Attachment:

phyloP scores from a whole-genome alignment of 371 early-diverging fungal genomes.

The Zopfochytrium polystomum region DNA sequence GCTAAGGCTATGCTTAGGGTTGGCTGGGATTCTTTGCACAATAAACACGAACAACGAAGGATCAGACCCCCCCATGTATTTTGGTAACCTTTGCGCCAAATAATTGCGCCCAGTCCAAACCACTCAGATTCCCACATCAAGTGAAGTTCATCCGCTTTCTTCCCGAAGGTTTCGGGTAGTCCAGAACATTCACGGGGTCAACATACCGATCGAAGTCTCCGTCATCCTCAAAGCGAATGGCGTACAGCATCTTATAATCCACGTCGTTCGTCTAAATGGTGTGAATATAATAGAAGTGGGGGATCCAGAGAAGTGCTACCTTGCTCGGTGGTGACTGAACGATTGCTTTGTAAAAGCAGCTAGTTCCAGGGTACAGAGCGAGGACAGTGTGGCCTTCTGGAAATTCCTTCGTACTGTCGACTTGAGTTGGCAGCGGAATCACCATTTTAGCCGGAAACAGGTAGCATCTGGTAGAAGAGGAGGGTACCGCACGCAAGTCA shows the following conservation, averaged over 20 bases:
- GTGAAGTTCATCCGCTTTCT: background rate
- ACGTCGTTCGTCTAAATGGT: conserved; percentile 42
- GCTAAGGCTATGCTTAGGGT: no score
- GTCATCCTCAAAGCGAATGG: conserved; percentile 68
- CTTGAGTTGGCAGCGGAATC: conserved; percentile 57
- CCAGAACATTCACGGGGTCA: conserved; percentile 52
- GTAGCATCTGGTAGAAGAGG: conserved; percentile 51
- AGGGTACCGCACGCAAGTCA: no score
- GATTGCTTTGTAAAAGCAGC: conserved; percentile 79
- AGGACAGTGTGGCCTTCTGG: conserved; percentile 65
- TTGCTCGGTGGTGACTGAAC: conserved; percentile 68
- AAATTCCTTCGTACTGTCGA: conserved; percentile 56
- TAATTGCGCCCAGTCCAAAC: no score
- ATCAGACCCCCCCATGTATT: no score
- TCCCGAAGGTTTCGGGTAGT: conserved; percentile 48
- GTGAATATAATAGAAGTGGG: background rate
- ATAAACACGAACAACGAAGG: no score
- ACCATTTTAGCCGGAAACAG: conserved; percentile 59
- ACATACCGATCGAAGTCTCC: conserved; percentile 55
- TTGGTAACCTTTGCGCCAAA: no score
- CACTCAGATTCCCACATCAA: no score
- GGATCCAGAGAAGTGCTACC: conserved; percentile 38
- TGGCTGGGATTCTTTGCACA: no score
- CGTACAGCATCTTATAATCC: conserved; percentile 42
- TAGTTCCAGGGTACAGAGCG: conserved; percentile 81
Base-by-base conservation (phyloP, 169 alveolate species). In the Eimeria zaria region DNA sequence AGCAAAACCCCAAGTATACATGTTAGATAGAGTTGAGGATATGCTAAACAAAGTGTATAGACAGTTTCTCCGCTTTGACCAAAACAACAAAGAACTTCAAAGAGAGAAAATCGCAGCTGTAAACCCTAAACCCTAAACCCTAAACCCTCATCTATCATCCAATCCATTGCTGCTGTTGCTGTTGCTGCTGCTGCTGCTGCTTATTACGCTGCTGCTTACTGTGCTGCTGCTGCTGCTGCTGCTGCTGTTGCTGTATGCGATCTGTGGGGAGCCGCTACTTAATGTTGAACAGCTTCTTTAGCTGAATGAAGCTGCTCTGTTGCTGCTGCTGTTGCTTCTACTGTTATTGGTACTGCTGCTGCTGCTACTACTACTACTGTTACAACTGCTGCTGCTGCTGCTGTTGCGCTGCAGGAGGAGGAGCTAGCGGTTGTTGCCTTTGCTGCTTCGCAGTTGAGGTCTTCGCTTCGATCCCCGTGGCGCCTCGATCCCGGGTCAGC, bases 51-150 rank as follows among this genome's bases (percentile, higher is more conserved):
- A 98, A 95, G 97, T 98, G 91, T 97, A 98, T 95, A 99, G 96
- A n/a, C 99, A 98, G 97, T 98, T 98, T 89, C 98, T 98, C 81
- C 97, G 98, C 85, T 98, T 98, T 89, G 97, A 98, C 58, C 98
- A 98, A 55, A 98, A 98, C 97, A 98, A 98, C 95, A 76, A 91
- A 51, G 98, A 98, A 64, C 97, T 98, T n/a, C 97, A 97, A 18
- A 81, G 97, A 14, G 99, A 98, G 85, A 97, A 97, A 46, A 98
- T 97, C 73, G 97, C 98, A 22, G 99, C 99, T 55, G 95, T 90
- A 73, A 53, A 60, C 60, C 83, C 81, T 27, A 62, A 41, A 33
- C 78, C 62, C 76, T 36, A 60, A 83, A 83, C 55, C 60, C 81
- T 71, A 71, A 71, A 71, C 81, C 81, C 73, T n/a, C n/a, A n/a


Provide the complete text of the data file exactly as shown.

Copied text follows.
phyloP scores from a whole-genome alignment of 371 early-diverging fungal genomes.

The Zopfochytrium polystomum region DNA sequence GCTAAGGCTATGCTTAGGGTTGGCTGGGATTCTTTGCACAATAAACACGAACAACGAAGGATCAGACCCCCCCATGTATTTTGGTAACCTTTGCGCCAAATAATTGCGCCCAGTCCAAACCACTCAGATTCCCACATCAAGTGAAGTTCATCCGCTTTCTTCCCGAAGGTTTCGGGTAGTCCAGAACATTCACGGGGTCAACATACCGATCGAAGTCTCCGTCATCCTCAAAGCGAATGGCGTACAGCATCTTATAATCCACGTCGTTCGTCTAAATGGTGTGAATATAATAGAAGTGGGGGATCCAGAGAAGTGCTACCTTGCTCGGTGGTGACTGAACGATTGCTTTGTAAAAGCAGCTAGTTCCAGGGTACAGAGCGAGGACAGTGTGGCCTTCTGGAAATTCCTTCGTACTGTCGACTTGAGTTGGCAGCGGAATCACCATTTTAGCCGGAAACAGGTAGCATCTGGTAGAAGAGGAGGGTACCGCACGCAAGTCA shows the following conservation, averaged over 20 bases:
- GTGAAGTTCATCCGCTTTCT: background rate
- ACGTCGTTCGTCTAAATGGT: conserved; percentile 42
- GCTAAGGCTATGCTTAGGGT: no score
- GTCATCCTCAAAGCGAATGG: conserved; percentile 68
- CTTGAGTTGGCAGCGGAATC: conserved; percentile 57
- CCAGAACATTCACGGGGTCA: conserved; percentile 52
- GTAGCATCTGGTAGAAGAGG: conserved; percentile 51
- AGGGTACCGCACGCAAGTCA: no score
- GATTGCTTTGTAAAAGCAGC: conserved; percentile 79
- AGGACAGTGTGGCCTTCTGG: conserved; percentile 65
- TTGCTCGGTGGTGACTGAAC: conserved; percentile 68
- AAATTCCTTCGTACTGTCGA: conserved; percentile 56
- TAATTGCGCCCAGTCCAAAC: no score
- ATCAGACCCCCCCATGTATT: no score
- TCCCGAAGGTTTCGGGTAGT: conserved; percentile 48
- GTGAATATAATAGAAGTGGG: background rate
- ATAAACACGAACAACGAAGG: no score
- ACCATTTTAGCCGGAAACAG: conserved; percentile 59
- ACATACCGATCGAAGTCTCC: conserved; percentile 55
- TTGGTAACCTTTGCGCCAAA: no score
- CACTCAGATTCCCACATCAA: no score
- GGATCCAGAGAAGTGCTACC: conserved; percentile 38
- TGGCTGGGATTCTTTGCACA: no score
- CGTACAGCATCTTATAATCC: conserved; percentile 42
- TAGTTCCAGGGTACAGAGCG: conserved; percentile 81
Base-by-base conservation (phyloP, 169 alveolate species). In the Eimeria zaria region DNA sequence AGCAAAACCCCAAGTATACATGTTAGATAGAGTTGAGGATATGCTAAACAAAGTGTATAGACAGTTTCTCCGCTTTGACCAAAACAACAAAGAACTTCAAAGAGAGAAAATCGCAGCTGTAAACCCTAAACCCTAAACCCTAAACCCTCATCTATCATCCAATCCATTGCTGCTGTTGCTGTTGCTGCTGCTGCTGCTGCTTATTACGCTGCTGCTTACTGTGCTGCTGCTGCTGCTGCTGCTGCTGTTGCTGTATGCGATCTGTGGGGAGCCGCTACTTAATGTTGAACAGCTTCTTTAGCTGAATGAAGCTGCTCTGTTGCTGCTGCTGTTGCTTCTACTGTTATTGGTACTGCTGCTGCTGCTACTACTACTACTGTTACAACTGCTGCTGCTGCTGCTGTTGCGCTGCAGGAGGAGGAGCTAGCGGTTGTTGCCTTTGCTGCTTCGCAGTTGAGGTCTTCGCTTCGATCCCCGTGGCGCCTCGATCCCGGGTCAGC, bases 51-150 rank as follows among this genome's bases (percentile, higher is more conserved):
- A 98, A 95, G 97, T 98, G 91, T 97, A 98, T 95, A 99, G 96
- A n/a, C 99, A 98, G 97, T 98, T 98, T 89, C 98, T 98, C 81
- C 97, G 98, C 85, T 98, T 98, T 89, G 97, A 98, C 58, C 98
- A 98, A 55, A 98, A 98, C 97, A 98, A 98, C 95, A 76, A 91
- A 51, G 98, A 98, A 64, C 97, T 98, T n/a, C 97, A 97, A 18
- A 81, G 97, A 14, G 99, A 98, G 85, A 97, A 97, A 46, A 98
- T 97, C 73, G 97, C 98, A 22, G 99, C 99, T 55, G 95, T 90
- A 73, A 53, A 60, C 60, C 83, C 81, T 27, A 62, A 41, A 33
- C 78, C 62, C 76, T 36, A 60, A 83, A 83, C 55, C 60, C 81
- T 71, A 71, A 71, A 71, C 81, C 81, C 73, T n/a, C n/a, A n/a